Want to build more trust in your relationships?
I’m a pretty trusting person. And by and large I’ve found that it’s served me well to assume that most people are honest, well meaning and trust-worthy. That said, I’ve also learned from some less than pleasant experiences that there are times when I need hold back placing trust in someone or to just be more discerning what I trust them with. Like the time in back in my penny pinching university days when I foolishly trusted a roomate/novice hairdresser to put highlights in my hair. I looked like a leopard!
Trust lies at the core of all our relationships. And yet if you ask 100 people exactly what trust is you will likely get 100 different answers. The reason is that the concept of trust is complex and whilst we are often clear about who we trust (and don’t trust), we’re often much less clear about why.When working with clients on trust, many of whom have leadership roles in organizations and are faced with issues of trust (or lack thereof) daily, understanding the three key elements of trust can be helpful. My guess is they will also be helpful to you. First in enabling you to better distinguish specifically why you don’t trust someone and second in helping you become more effective in building trust yourself (or repairing it when damaged). After all, your ability to develop trusting relationships is pivotal to not only your personal relationships but to your effectiveness at work at every turn.
The Three Elements of Trust
The diagram below illustrates the inter-relationship between the three core elements of trust. Whenever a person is perceived to act in a way that undermines trust in any of these areas, trust overall is diminished.
Competence: The element of competence is what I call “domain specific” in that it depends on what area of expertise or skill you are assessing someone to be trustworthy in. For instance, you might trust me to cook you a roast dinner or to coach you to achieve a goal, but you wouldn’t trust me to give you a root canal (for good reason!). Likewise, I trust my kids to put their bikes away after they’ve ridden them but I would not trust them to cook me a roast dinner. Not yet anyway. More training is required! So the question to ask here is, “Does this person have the ability, knowledge, relevant experience and resources to perform this specific task in this domain of expertise?”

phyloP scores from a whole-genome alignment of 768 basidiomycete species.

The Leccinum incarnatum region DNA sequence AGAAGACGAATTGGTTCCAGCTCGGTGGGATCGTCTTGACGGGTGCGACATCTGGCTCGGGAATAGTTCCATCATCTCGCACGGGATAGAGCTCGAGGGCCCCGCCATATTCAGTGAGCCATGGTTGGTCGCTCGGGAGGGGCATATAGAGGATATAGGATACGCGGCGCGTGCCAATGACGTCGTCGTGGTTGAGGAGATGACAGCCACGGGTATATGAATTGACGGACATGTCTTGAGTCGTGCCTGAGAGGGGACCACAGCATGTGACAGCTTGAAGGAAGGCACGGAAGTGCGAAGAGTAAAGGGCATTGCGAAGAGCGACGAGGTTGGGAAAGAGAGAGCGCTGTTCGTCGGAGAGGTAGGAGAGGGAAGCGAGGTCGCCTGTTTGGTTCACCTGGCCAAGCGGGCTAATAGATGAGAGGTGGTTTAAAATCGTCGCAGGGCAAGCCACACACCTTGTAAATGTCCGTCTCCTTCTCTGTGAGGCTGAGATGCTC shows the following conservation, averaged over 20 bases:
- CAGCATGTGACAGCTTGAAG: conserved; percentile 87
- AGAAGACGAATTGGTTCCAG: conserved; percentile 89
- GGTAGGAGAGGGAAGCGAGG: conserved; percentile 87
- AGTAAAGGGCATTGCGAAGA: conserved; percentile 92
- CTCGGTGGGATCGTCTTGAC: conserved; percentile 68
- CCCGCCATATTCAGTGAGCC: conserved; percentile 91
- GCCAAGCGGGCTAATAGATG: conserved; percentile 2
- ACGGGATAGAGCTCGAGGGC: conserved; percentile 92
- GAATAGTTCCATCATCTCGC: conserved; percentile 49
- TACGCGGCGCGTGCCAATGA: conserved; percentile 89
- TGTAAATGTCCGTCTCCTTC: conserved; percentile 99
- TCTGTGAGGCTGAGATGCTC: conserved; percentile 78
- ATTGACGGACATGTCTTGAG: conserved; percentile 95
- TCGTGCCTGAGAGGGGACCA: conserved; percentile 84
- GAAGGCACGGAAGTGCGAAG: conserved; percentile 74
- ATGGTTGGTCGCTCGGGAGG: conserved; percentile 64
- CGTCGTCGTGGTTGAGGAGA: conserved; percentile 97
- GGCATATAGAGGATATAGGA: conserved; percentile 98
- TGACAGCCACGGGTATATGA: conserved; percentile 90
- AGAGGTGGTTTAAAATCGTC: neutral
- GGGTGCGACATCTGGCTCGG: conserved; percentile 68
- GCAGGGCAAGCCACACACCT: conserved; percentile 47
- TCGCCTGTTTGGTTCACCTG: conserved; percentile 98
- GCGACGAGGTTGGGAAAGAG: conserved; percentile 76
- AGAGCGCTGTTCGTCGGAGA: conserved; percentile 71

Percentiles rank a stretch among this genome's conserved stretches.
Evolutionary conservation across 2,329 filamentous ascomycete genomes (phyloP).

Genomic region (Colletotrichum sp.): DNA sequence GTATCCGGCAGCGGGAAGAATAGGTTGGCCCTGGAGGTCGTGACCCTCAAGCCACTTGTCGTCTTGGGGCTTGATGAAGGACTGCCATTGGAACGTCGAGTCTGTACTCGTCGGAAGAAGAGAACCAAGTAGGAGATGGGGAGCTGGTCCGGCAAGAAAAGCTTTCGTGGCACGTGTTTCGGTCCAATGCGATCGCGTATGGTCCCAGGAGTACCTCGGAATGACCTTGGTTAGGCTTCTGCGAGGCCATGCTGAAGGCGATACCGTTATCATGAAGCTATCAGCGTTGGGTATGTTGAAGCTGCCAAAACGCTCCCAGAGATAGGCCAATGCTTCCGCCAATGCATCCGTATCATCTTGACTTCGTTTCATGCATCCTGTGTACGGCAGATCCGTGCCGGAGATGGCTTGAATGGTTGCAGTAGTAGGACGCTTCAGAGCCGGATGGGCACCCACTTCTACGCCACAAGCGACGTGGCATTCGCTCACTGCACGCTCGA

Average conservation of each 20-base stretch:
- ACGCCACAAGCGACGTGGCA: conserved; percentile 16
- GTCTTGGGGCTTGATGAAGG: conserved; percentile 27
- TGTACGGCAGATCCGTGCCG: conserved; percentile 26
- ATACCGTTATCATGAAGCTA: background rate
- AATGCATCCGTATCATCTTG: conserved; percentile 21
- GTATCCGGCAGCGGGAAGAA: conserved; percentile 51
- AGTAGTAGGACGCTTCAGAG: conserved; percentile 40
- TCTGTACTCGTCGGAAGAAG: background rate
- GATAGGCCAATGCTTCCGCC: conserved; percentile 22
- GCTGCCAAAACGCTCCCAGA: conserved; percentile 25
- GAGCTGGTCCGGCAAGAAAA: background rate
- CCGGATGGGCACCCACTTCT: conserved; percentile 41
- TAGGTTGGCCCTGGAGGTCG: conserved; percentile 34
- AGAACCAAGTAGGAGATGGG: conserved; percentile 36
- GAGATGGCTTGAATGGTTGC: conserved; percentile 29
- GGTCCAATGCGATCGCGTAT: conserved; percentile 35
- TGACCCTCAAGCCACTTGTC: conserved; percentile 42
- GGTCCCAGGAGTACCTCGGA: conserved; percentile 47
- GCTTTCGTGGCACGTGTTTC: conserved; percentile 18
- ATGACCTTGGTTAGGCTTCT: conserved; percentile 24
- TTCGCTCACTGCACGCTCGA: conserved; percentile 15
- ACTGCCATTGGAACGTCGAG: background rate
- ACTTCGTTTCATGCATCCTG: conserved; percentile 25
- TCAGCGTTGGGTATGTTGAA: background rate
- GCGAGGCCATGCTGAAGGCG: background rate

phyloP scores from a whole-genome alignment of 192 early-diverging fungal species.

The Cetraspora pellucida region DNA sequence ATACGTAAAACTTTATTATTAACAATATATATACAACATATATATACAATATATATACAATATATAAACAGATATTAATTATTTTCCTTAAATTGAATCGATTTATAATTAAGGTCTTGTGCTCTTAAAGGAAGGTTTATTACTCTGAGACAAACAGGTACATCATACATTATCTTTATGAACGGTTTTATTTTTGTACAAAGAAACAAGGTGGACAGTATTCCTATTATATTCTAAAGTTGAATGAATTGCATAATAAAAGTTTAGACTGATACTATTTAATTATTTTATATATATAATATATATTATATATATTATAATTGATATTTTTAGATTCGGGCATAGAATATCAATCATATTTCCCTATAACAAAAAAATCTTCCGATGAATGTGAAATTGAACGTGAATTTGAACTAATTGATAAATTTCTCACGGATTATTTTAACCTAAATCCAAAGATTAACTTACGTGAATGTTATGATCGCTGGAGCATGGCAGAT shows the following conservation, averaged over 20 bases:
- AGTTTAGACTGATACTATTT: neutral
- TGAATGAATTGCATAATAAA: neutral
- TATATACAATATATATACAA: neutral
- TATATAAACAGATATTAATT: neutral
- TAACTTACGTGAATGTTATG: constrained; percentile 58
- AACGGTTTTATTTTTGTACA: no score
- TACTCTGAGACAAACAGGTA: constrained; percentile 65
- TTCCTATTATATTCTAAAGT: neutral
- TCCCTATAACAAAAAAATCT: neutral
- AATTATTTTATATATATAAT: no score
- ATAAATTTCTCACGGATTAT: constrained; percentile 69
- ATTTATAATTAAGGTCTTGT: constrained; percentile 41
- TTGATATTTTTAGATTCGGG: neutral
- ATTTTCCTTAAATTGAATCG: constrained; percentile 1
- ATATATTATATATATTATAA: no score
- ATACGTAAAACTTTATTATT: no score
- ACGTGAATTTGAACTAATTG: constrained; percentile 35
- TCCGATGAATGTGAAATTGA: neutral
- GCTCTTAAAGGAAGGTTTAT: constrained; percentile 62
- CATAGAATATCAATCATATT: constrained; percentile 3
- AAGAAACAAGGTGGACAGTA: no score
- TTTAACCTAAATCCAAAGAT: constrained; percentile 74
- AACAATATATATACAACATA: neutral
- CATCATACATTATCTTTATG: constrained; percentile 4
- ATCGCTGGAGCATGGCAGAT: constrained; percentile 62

Reliability: Reliability is about whether you can count on someone to manage and honor their commitments. Or put another way, to do what they say they’ll do when they say they’ll do it. So you may trust someone to be competent at a particular task and sincere in their intention to do it, but their track record of unreliability, whether it be tardiness or sloppy work, keeps you from trusting them completely. The question to ask, “Can I count on this person to keep their promises and get the task done properly and by the agreed time frame?”